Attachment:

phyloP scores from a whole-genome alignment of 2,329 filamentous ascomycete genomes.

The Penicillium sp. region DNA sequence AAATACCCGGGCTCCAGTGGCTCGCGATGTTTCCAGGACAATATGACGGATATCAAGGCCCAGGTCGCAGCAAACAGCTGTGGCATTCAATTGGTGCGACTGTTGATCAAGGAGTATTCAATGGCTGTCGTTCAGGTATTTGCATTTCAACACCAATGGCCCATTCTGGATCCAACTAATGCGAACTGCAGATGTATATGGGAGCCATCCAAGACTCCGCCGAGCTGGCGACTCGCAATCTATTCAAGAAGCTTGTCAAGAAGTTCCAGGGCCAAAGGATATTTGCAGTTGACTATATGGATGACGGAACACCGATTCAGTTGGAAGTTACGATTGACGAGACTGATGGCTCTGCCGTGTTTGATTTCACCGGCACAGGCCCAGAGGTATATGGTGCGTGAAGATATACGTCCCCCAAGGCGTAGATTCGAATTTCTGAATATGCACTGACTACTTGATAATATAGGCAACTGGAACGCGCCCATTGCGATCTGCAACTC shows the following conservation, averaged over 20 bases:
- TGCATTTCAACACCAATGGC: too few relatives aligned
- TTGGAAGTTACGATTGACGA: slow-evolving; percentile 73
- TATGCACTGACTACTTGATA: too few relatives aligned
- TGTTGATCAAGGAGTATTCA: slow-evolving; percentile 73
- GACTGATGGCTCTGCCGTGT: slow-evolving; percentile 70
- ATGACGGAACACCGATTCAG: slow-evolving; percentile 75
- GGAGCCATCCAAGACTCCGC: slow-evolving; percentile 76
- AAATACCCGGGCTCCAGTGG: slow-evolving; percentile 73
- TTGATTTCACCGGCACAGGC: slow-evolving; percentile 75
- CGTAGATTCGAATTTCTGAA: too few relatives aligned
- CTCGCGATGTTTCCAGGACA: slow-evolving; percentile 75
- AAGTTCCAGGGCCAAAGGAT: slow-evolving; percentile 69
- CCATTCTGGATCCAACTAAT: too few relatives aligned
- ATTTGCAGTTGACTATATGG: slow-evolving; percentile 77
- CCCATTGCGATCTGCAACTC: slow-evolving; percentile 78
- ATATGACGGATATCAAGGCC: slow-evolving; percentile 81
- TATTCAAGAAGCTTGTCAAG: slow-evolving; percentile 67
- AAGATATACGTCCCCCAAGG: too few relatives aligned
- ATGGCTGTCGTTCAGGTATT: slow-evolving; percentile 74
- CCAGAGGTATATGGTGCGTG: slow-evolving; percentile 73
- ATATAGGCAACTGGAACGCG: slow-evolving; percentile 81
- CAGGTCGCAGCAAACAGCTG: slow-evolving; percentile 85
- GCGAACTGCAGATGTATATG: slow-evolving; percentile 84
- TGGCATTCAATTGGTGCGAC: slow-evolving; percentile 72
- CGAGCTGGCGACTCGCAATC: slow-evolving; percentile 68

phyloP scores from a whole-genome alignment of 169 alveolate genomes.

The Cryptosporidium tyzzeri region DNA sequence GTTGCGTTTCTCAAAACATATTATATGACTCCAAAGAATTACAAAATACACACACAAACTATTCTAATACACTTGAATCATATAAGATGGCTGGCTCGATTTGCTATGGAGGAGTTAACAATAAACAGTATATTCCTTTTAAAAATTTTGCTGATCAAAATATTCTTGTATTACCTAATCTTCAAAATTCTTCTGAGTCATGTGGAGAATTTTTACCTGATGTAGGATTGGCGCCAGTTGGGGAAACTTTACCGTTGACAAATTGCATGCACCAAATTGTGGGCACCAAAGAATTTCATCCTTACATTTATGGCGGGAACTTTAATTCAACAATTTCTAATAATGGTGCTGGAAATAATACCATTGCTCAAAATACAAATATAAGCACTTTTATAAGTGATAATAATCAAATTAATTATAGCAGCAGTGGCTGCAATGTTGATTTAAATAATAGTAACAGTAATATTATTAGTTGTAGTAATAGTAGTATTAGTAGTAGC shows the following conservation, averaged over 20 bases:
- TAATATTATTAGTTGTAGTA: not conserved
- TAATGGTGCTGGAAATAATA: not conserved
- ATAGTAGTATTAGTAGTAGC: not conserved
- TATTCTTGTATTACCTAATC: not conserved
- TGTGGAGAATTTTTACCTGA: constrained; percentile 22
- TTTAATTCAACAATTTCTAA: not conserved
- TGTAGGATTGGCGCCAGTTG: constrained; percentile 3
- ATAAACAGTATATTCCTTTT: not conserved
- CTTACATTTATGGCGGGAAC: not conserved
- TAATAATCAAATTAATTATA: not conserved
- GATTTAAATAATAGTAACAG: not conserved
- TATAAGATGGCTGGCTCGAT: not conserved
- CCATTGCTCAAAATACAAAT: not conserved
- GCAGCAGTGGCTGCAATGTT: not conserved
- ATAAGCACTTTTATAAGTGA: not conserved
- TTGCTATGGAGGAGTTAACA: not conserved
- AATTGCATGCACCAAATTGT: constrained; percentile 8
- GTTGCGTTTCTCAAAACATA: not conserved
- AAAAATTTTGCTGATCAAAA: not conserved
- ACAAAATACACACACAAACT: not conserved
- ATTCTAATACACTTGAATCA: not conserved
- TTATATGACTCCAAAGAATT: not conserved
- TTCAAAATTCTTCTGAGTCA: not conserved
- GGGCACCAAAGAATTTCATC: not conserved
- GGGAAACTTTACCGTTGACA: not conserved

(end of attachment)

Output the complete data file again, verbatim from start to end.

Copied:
phyloP scores from a whole-genome alignment of 2,329 filamentous ascomycete genomes.

The Penicillium sp. region DNA sequence AAATACCCGGGCTCCAGTGGCTCGCGATGTTTCCAGGACAATATGACGGATATCAAGGCCCAGGTCGCAGCAAACAGCTGTGGCATTCAATTGGTGCGACTGTTGATCAAGGAGTATTCAATGGCTGTCGTTCAGGTATTTGCATTTCAACACCAATGGCCCATTCTGGATCCAACTAATGCGAACTGCAGATGTATATGGGAGCCATCCAAGACTCCGCCGAGCTGGCGACTCGCAATCTATTCAAGAAGCTTGTCAAGAAGTTCCAGGGCCAAAGGATATTTGCAGTTGACTATATGGATGACGGAACACCGATTCAGTTGGAAGTTACGATTGACGAGACTGATGGCTCTGCCGTGTTTGATTTCACCGGCACAGGCCCAGAGGTATATGGTGCGTGAAGATATACGTCCCCCAAGGCGTAGATTCGAATTTCTGAATATGCACTGACTACTTGATAATATAGGCAACTGGAACGCGCCCATTGCGATCTGCAACTC shows the following conservation, averaged over 20 bases:
- TGCATTTCAACACCAATGGC: too few relatives aligned
- TTGGAAGTTACGATTGACGA: slow-evolving; percentile 73
- TATGCACTGACTACTTGATA: too few relatives aligned
- TGTTGATCAAGGAGTATTCA: slow-evolving; percentile 73
- GACTGATGGCTCTGCCGTGT: slow-evolving; percentile 70
- ATGACGGAACACCGATTCAG: slow-evolving; percentile 75
- GGAGCCATCCAAGACTCCGC: slow-evolving; percentile 76
- AAATACCCGGGCTCCAGTGG: slow-evolving; percentile 73
- TTGATTTCACCGGCACAGGC: slow-evolving; percentile 75
- CGTAGATTCGAATTTCTGAA: too few relatives aligned
- CTCGCGATGTTTCCAGGACA: slow-evolving; percentile 75
- AAGTTCCAGGGCCAAAGGAT: slow-evolving; percentile 69
- CCATTCTGGATCCAACTAAT: too few relatives aligned
- ATTTGCAGTTGACTATATGG: slow-evolving; percentile 77
- CCCATTGCGATCTGCAACTC: slow-evolving; percentile 78
- ATATGACGGATATCAAGGCC: slow-evolving; percentile 81
- TATTCAAGAAGCTTGTCAAG: slow-evolving; percentile 67
- AAGATATACGTCCCCCAAGG: too few relatives aligned
- ATGGCTGTCGTTCAGGTATT: slow-evolving; percentile 74
- CCAGAGGTATATGGTGCGTG: slow-evolving; percentile 73
- ATATAGGCAACTGGAACGCG: slow-evolving; percentile 81
- CAGGTCGCAGCAAACAGCTG: slow-evolving; percentile 85
- GCGAACTGCAGATGTATATG: slow-evolving; percentile 84
- TGGCATTCAATTGGTGCGAC: slow-evolving; percentile 72
- CGAGCTGGCGACTCGCAATC: slow-evolving; percentile 68

phyloP scores from a whole-genome alignment of 169 alveolate genomes.

The Cryptosporidium tyzzeri region DNA sequence GTTGCGTTTCTCAAAACATATTATATGACTCCAAAGAATTACAAAATACACACACAAACTATTCTAATACACTTGAATCATATAAGATGGCTGGCTCGATTTGCTATGGAGGAGTTAACAATAAACAGTATATTCCTTTTAAAAATTTTGCTGATCAAAATATTCTTGTATTACCTAATCTTCAAAATTCTTCTGAGTCATGTGGAGAATTTTTACCTGATGTAGGATTGGCGCCAGTTGGGGAAACTTTACCGTTGACAAATTGCATGCACCAAATTGTGGGCACCAAAGAATTTCATCCTTACATTTATGGCGGGAACTTTAATTCAACAATTTCTAATAATGGTGCTGGAAATAATACCATTGCTCAAAATACAAATATAAGCACTTTTATAAGTGATAATAATCAAATTAATTATAGCAGCAGTGGCTGCAATGTTGATTTAAATAATAGTAACAGTAATATTATTAGTTGTAGTAATAGTAGTATTAGTAGTAGC shows the following conservation, averaged over 20 bases:
- TAATATTATTAGTTGTAGTA: not conserved
- TAATGGTGCTGGAAATAATA: not conserved
- ATAGTAGTATTAGTAGTAGC: not conserved
- TATTCTTGTATTACCTAATC: not conserved
- TGTGGAGAATTTTTACCTGA: constrained; percentile 22
- TTTAATTCAACAATTTCTAA: not conserved
- TGTAGGATTGGCGCCAGTTG: constrained; percentile 3
- ATAAACAGTATATTCCTTTT: not conserved
- CTTACATTTATGGCGGGAAC: not conserved
- TAATAATCAAATTAATTATA: not conserved
- GATTTAAATAATAGTAACAG: not conserved
- TATAAGATGGCTGGCTCGAT: not conserved
- CCATTGCTCAAAATACAAAT: not conserved
- GCAGCAGTGGCTGCAATGTT: not conserved
- ATAAGCACTTTTATAAGTGA: not conserved
- TTGCTATGGAGGAGTTAACA: not conserved
- AATTGCATGCACCAAATTGT: constrained; percentile 8
- GTTGCGTTTCTCAAAACATA: not conserved
- AAAAATTTTGCTGATCAAAA: not conserved
- ACAAAATACACACACAAACT: not conserved
- ATTCTAATACACTTGAATCA: not conserved
- TTATATGACTCCAAAGAATT: not conserved
- TTCAAAATTCTTCTGAGTCA: not conserved
- GGGCACCAAAGAATTTCATC: not conserved
- GGGAAACTTTACCGTTGACA: not conserved